The Trade Desk Reports 50% Yearly Revenue Growth, And Charts Where It Will Find More

The Trade Desk reported net revenue of $79.4 million in the third quarter, a 50% jump over the same period last year.

The Trade Desk increased its forecasted revenue for 2017 from $303 million to $306 million, and has beaten and increased its revenue guidance in all five quarters since its IPO.

The company’s first quarters “have been about gaining trust with Wall Street,” said founder and CEO Jeff Green. Despite the public market’s pessimism over ad tech stocks, Green said the prospects for an independent DSP are better than many industry analysts would credit.

For one thing, the “myths” around Google and Facebook’s usurpation of digital media growth budgets obscure the fact that dollars flow within digital, Green said, like from non-programmatic to programmatic, and away from ad networks and less efficient display channels like banners to native.

And other revenue streams, like The Trade Desk’s data marketplace, aren’t directly challenged by competitors. Data is a marginal piece of overall revenue, Green said, but it’s growing fast and is already the single biggest rev-share generator for multiple data providers listed in The Trade Desk’s marketplace.

The Trade Desk also sees a substantial runway overseas, with international revenue outpacing growth in the US.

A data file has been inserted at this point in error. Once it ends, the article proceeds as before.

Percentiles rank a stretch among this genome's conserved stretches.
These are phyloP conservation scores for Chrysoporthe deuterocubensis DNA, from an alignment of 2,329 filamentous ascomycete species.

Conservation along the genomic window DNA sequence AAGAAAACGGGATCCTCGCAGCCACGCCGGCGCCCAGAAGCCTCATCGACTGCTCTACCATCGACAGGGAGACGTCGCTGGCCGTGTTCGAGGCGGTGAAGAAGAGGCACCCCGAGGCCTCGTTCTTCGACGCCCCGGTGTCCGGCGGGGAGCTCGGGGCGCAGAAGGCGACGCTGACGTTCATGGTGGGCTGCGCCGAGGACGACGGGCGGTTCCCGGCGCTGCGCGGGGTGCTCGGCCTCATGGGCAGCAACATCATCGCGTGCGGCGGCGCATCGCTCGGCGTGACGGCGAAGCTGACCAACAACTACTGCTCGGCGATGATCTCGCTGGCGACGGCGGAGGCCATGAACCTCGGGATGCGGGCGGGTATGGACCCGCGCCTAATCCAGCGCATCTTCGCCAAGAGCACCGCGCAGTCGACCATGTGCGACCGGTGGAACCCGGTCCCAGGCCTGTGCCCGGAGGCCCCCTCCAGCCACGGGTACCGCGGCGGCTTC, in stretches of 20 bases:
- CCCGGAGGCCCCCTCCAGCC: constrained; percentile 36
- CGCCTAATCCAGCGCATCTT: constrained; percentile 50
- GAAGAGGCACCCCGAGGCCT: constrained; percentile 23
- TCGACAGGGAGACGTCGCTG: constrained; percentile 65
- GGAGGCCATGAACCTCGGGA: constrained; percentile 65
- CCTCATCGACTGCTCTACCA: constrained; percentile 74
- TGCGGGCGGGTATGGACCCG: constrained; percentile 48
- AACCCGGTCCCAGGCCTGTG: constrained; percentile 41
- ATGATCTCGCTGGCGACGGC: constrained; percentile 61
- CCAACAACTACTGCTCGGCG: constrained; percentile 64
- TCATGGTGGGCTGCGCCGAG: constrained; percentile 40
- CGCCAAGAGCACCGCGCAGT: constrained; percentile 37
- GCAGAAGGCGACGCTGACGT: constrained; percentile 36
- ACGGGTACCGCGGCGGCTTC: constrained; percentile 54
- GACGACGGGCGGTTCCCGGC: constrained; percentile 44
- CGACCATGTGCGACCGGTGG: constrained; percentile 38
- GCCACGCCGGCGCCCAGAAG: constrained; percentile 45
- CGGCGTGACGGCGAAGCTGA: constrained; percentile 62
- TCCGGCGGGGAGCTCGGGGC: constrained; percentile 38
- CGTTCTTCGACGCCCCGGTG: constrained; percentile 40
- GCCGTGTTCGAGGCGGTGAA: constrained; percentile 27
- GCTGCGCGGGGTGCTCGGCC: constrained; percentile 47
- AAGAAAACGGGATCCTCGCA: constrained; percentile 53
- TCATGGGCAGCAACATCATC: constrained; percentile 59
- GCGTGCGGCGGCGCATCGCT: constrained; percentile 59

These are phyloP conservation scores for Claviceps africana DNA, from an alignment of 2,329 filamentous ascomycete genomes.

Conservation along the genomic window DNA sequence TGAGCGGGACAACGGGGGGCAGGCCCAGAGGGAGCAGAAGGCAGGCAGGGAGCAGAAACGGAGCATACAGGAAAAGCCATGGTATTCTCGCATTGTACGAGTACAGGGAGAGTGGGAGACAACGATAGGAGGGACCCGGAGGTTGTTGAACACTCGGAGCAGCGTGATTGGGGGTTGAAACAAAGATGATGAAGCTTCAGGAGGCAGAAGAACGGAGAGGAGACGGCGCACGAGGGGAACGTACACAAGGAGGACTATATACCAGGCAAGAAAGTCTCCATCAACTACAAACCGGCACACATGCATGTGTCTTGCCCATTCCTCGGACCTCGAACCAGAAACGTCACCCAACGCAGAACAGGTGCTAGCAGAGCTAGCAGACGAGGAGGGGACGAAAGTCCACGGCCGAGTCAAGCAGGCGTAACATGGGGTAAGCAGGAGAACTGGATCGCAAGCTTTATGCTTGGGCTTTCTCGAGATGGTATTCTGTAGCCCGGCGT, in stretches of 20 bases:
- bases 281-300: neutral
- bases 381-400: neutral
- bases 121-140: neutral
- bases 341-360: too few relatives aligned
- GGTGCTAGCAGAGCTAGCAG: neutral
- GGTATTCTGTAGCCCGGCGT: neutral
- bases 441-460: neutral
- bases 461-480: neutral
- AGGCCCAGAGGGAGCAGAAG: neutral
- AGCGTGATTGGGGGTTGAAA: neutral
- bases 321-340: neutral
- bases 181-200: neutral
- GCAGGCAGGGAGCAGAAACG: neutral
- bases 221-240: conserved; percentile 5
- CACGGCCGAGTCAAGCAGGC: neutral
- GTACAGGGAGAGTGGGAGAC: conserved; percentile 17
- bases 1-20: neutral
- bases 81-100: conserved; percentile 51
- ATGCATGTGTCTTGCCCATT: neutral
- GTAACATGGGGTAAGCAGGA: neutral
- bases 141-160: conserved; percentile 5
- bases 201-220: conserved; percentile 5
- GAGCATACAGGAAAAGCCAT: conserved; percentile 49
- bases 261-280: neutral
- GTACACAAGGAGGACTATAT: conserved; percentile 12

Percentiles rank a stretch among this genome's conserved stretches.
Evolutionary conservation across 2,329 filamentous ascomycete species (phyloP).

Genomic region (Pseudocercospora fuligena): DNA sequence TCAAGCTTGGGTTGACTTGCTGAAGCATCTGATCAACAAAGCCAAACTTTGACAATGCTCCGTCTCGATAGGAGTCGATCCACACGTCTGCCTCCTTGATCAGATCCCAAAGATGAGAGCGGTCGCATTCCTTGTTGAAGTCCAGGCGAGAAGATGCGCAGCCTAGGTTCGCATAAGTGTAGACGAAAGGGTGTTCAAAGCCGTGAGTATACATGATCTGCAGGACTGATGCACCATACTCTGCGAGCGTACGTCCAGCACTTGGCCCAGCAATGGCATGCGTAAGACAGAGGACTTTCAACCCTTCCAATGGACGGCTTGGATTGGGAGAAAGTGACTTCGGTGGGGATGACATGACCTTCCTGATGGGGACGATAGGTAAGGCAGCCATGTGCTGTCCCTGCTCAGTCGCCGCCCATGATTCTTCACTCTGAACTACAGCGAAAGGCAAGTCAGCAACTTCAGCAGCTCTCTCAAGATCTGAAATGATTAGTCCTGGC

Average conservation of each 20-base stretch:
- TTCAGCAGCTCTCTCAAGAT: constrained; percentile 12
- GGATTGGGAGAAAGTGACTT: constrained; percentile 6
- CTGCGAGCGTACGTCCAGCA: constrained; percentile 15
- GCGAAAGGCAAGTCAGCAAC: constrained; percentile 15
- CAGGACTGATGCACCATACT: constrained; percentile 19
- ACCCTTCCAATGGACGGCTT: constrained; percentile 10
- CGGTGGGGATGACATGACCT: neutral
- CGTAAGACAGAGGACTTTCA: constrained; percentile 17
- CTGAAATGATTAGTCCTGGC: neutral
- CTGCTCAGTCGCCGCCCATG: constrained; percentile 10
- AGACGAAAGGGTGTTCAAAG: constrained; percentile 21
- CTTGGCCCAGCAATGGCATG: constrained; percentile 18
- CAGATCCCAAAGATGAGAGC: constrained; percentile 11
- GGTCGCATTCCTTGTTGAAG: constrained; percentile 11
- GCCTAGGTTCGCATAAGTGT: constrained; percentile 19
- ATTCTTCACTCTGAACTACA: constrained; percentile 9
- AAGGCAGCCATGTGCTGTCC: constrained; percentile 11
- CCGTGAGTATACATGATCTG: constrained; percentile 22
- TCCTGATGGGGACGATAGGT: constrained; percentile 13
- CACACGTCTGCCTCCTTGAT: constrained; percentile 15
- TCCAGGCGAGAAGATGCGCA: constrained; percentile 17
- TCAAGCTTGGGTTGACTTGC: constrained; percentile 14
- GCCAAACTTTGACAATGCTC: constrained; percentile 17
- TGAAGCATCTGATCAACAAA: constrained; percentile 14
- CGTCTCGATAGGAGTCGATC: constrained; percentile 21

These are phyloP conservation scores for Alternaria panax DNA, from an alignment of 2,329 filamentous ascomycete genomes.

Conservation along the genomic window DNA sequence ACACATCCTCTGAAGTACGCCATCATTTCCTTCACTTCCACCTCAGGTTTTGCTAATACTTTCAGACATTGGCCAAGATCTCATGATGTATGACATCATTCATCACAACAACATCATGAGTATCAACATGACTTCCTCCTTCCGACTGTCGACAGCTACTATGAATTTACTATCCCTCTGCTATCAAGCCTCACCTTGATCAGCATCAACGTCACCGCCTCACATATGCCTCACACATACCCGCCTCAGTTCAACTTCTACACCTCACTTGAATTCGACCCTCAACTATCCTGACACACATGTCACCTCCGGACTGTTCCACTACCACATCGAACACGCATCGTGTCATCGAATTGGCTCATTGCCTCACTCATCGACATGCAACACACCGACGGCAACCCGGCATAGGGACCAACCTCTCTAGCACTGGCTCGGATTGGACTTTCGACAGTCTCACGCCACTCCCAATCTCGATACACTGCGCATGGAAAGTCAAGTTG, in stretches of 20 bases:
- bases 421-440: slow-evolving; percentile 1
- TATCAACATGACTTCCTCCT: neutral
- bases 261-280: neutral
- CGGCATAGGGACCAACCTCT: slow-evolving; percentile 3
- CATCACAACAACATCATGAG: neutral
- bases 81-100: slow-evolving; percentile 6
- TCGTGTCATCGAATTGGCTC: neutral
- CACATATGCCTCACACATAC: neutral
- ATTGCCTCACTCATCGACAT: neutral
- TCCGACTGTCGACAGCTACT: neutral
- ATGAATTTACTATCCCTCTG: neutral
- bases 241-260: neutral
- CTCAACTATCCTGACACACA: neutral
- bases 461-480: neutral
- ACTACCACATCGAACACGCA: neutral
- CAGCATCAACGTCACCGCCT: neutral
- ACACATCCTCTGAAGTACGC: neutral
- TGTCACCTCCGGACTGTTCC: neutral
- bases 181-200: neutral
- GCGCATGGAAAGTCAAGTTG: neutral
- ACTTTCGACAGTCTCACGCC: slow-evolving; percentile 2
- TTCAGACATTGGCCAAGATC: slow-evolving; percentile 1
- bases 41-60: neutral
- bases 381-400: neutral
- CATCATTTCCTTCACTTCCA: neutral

China is also a more mature market for OTT inventory, Green said, since subscription services like Netflix and Amazon are priced out in favor of free, ad-supported media.

But OTT and broadcast media is growing fast for The Trade Desk with connected TV spending up 159% year-over-year. That line of business could be The Trade Desk’s bastion against the long-term threat posed by walled gardens.

The streaming TV service Roku, for instance, had a strong first quarter since its IPO, with The Trade Desk as one of its biggest programmatic demand sources, Green said.

And legacy broadcasters represent a huge opportunity to leverage scale beyond walled gardens.

Within some of the largest broadcast media companies, executives “are looking for alternatives to walled gardens as partners on the demand side,” Green said. “Those companies are asking us, ‘Can you be our biggest demand source?’”

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